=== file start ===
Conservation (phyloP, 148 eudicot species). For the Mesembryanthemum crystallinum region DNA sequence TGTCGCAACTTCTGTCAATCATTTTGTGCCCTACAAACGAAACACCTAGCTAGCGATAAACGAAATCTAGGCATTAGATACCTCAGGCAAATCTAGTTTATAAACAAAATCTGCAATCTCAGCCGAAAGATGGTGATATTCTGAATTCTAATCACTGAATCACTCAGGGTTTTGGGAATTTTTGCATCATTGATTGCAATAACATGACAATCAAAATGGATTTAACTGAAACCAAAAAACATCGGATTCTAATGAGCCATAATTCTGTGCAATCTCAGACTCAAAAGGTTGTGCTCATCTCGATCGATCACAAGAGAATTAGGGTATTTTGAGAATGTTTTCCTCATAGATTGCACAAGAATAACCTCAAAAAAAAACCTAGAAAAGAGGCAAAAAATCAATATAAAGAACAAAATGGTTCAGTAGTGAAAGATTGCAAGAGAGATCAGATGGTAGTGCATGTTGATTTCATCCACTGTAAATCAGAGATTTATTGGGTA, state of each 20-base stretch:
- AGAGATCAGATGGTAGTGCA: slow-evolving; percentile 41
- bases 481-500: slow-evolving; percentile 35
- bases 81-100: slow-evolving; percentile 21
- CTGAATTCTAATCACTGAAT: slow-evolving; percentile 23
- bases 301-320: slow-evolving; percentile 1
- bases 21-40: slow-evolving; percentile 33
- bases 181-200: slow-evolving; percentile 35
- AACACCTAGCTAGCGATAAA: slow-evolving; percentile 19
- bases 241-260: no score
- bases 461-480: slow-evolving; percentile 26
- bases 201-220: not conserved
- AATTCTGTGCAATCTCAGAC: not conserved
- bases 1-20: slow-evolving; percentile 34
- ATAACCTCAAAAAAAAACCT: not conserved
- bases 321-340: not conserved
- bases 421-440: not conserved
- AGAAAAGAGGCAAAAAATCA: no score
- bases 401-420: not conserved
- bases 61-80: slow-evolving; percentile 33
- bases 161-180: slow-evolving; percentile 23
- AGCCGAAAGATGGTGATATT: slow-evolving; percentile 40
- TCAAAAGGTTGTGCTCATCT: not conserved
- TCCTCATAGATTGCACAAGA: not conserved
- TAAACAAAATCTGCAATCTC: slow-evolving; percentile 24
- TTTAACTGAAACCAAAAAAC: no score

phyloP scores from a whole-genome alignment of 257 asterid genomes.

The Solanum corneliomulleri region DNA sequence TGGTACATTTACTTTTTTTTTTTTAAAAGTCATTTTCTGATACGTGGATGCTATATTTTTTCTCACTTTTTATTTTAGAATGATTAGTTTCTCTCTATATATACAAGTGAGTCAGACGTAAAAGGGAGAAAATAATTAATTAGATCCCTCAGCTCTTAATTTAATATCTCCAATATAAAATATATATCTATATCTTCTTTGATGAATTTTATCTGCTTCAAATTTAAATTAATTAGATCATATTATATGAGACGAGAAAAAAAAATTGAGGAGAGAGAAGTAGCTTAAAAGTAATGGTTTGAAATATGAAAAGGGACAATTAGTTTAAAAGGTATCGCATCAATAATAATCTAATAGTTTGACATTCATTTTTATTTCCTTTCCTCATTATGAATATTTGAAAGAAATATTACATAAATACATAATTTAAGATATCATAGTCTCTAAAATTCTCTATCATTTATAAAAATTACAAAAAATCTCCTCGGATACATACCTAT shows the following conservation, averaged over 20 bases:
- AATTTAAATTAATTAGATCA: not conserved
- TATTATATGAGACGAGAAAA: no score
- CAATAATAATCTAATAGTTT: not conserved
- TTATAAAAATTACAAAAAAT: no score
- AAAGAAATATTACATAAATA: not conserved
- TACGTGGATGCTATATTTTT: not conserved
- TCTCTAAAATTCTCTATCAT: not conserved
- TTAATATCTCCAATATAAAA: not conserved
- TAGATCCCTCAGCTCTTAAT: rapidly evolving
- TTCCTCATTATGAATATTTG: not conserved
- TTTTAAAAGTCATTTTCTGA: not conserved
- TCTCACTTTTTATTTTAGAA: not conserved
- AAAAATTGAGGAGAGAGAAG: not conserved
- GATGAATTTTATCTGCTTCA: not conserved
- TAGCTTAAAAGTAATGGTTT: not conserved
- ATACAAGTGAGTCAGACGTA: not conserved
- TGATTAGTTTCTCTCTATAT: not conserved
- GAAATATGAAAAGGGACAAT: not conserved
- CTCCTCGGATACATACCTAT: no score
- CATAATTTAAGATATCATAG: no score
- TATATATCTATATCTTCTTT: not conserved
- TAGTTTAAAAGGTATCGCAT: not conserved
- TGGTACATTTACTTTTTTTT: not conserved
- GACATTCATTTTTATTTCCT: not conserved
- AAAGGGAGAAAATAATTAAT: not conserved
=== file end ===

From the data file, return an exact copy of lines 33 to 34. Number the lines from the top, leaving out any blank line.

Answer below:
- AAAGAAATATTACATAAATA: not conserved
- TACGTGGATGCTATATTTTT: not conserved